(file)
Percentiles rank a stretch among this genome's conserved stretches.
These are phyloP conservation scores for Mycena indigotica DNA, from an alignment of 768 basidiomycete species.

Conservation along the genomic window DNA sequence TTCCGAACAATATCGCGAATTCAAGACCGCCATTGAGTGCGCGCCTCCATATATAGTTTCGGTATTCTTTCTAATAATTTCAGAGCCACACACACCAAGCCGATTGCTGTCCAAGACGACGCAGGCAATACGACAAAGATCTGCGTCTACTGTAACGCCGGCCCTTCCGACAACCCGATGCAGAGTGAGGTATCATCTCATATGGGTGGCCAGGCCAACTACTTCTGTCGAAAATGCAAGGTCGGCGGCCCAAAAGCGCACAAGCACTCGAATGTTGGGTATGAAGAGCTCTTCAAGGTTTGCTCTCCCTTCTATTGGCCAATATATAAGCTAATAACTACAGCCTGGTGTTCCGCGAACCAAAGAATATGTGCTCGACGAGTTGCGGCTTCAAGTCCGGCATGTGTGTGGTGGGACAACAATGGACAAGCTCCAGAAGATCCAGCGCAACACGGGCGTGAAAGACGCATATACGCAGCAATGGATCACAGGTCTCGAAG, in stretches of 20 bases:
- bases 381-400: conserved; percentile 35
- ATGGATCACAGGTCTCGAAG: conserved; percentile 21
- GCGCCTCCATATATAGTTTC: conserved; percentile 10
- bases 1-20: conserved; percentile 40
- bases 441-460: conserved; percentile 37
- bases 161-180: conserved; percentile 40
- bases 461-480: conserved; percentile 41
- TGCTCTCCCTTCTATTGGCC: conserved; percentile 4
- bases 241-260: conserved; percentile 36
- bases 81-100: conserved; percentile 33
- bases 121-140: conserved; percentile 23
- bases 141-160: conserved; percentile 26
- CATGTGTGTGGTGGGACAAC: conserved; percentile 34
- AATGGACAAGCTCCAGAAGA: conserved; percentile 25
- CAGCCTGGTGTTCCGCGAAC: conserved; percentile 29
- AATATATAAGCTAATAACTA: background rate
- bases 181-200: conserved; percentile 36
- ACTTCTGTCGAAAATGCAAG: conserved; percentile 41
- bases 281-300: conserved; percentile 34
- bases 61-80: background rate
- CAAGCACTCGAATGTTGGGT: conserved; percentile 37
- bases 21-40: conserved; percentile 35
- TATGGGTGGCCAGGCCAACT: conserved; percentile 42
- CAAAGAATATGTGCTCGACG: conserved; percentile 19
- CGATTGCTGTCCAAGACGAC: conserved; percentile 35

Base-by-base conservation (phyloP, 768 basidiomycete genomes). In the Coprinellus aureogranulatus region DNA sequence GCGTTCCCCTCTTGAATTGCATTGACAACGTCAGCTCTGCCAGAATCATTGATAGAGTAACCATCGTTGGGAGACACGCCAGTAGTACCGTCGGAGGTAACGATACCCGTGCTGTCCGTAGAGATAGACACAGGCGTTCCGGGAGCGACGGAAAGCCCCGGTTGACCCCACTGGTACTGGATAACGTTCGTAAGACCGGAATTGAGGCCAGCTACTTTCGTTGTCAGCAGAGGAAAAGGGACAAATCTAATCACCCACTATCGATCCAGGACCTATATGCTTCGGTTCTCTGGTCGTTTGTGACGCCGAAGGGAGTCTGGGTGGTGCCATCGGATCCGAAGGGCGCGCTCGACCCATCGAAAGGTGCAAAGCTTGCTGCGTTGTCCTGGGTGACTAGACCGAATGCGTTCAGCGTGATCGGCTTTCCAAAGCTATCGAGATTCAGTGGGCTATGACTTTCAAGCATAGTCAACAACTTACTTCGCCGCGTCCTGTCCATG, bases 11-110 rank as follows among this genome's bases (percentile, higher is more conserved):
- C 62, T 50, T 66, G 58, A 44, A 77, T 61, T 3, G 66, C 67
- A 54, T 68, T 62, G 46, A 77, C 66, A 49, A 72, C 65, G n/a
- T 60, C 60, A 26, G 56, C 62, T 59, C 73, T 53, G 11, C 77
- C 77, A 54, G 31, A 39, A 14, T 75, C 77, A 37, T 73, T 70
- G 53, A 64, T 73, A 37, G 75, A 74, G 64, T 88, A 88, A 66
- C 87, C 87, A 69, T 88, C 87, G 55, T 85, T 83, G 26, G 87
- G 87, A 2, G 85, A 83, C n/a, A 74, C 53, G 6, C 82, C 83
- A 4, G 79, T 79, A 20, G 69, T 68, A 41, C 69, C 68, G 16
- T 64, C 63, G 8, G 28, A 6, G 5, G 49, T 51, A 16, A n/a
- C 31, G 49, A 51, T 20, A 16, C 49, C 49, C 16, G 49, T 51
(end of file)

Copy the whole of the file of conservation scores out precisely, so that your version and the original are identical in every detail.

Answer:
Percentiles rank a stretch among this genome's conserved stretches.
These are phyloP conservation scores for Mycena indigotica DNA, from an alignment of 768 basidiomycete species.

Conservation along the genomic window DNA sequence TTCCGAACAATATCGCGAATTCAAGACCGCCATTGAGTGCGCGCCTCCATATATAGTTTCGGTATTCTTTCTAATAATTTCAGAGCCACACACACCAAGCCGATTGCTGTCCAAGACGACGCAGGCAATACGACAAAGATCTGCGTCTACTGTAACGCCGGCCCTTCCGACAACCCGATGCAGAGTGAGGTATCATCTCATATGGGTGGCCAGGCCAACTACTTCTGTCGAAAATGCAAGGTCGGCGGCCCAAAAGCGCACAAGCACTCGAATGTTGGGTATGAAGAGCTCTTCAAGGTTTGCTCTCCCTTCTATTGGCCAATATATAAGCTAATAACTACAGCCTGGTGTTCCGCGAACCAAAGAATATGTGCTCGACGAGTTGCGGCTTCAAGTCCGGCATGTGTGTGGTGGGACAACAATGGACAAGCTCCAGAAGATCCAGCGCAACACGGGCGTGAAAGACGCATATACGCAGCAATGGATCACAGGTCTCGAAG, in stretches of 20 bases:
- bases 381-400: conserved; percentile 35
- ATGGATCACAGGTCTCGAAG: conserved; percentile 21
- GCGCCTCCATATATAGTTTC: conserved; percentile 10
- bases 1-20: conserved; percentile 40
- bases 441-460: conserved; percentile 37
- bases 161-180: conserved; percentile 40
- bases 461-480: conserved; percentile 41
- TGCTCTCCCTTCTATTGGCC: conserved; percentile 4
- bases 241-260: conserved; percentile 36
- bases 81-100: conserved; percentile 33
- bases 121-140: conserved; percentile 23
- bases 141-160: conserved; percentile 26
- CATGTGTGTGGTGGGACAAC: conserved; percentile 34
- AATGGACAAGCTCCAGAAGA: conserved; percentile 25
- CAGCCTGGTGTTCCGCGAAC: conserved; percentile 29
- AATATATAAGCTAATAACTA: background rate
- bases 181-200: conserved; percentile 36
- ACTTCTGTCGAAAATGCAAG: conserved; percentile 41
- bases 281-300: conserved; percentile 34
- bases 61-80: background rate
- CAAGCACTCGAATGTTGGGT: conserved; percentile 37
- bases 21-40: conserved; percentile 35
- TATGGGTGGCCAGGCCAACT: conserved; percentile 42
- CAAAGAATATGTGCTCGACG: conserved; percentile 19
- CGATTGCTGTCCAAGACGAC: conserved; percentile 35

Base-by-base conservation (phyloP, 768 basidiomycete genomes). In the Coprinellus aureogranulatus region DNA sequence GCGTTCCCCTCTTGAATTGCATTGACAACGTCAGCTCTGCCAGAATCATTGATAGAGTAACCATCGTTGGGAGACACGCCAGTAGTACCGTCGGAGGTAACGATACCCGTGCTGTCCGTAGAGATAGACACAGGCGTTCCGGGAGCGACGGAAAGCCCCGGTTGACCCCACTGGTACTGGATAACGTTCGTAAGACCGGAATTGAGGCCAGCTACTTTCGTTGTCAGCAGAGGAAAAGGGACAAATCTAATCACCCACTATCGATCCAGGACCTATATGCTTCGGTTCTCTGGTCGTTTGTGACGCCGAAGGGAGTCTGGGTGGTGCCATCGGATCCGAAGGGCGCGCTCGACCCATCGAAAGGTGCAAAGCTTGCTGCGTTGTCCTGGGTGACTAGACCGAATGCGTTCAGCGTGATCGGCTTTCCAAAGCTATCGAGATTCAGTGGGCTATGACTTTCAAGCATAGTCAACAACTTACTTCGCCGCGTCCTGTCCATG, bases 11-110 rank as follows among this genome's bases (percentile, higher is more conserved):
- C 62, T 50, T 66, G 58, A 44, A 77, T 61, T 3, G 66, C 67
- A 54, T 68, T 62, G 46, A 77, C 66, A 49, A 72, C 65, G n/a
- T 60, C 60, A 26, G 56, C 62, T 59, C 73, T 53, G 11, C 77
- C 77, A 54, G 31, A 39, A 14, T 75, C 77, A 37, T 73, T 70
- G 53, A 64, T 73, A 37, G 75, A 74, G 64, T 88, A 88, A 66
- C 87, C 87, A 69, T 88, C 87, G 55, T 85, T 83, G 26, G 87
- G 87, A 2, G 85, A 83, C n/a, A 74, C 53, G 6, C 82, C 83
- A 4, G 79, T 79, A 20, G 69, T 68, A 41, C 69, C 68, G 16
- T 64, C 63, G 8, G 28, A 6, G 5, G 49, T 51, A 16, A n/a
- C 31, G 49, A 51, T 20, A 16, C 49, C 49, C 16, G 49, T 51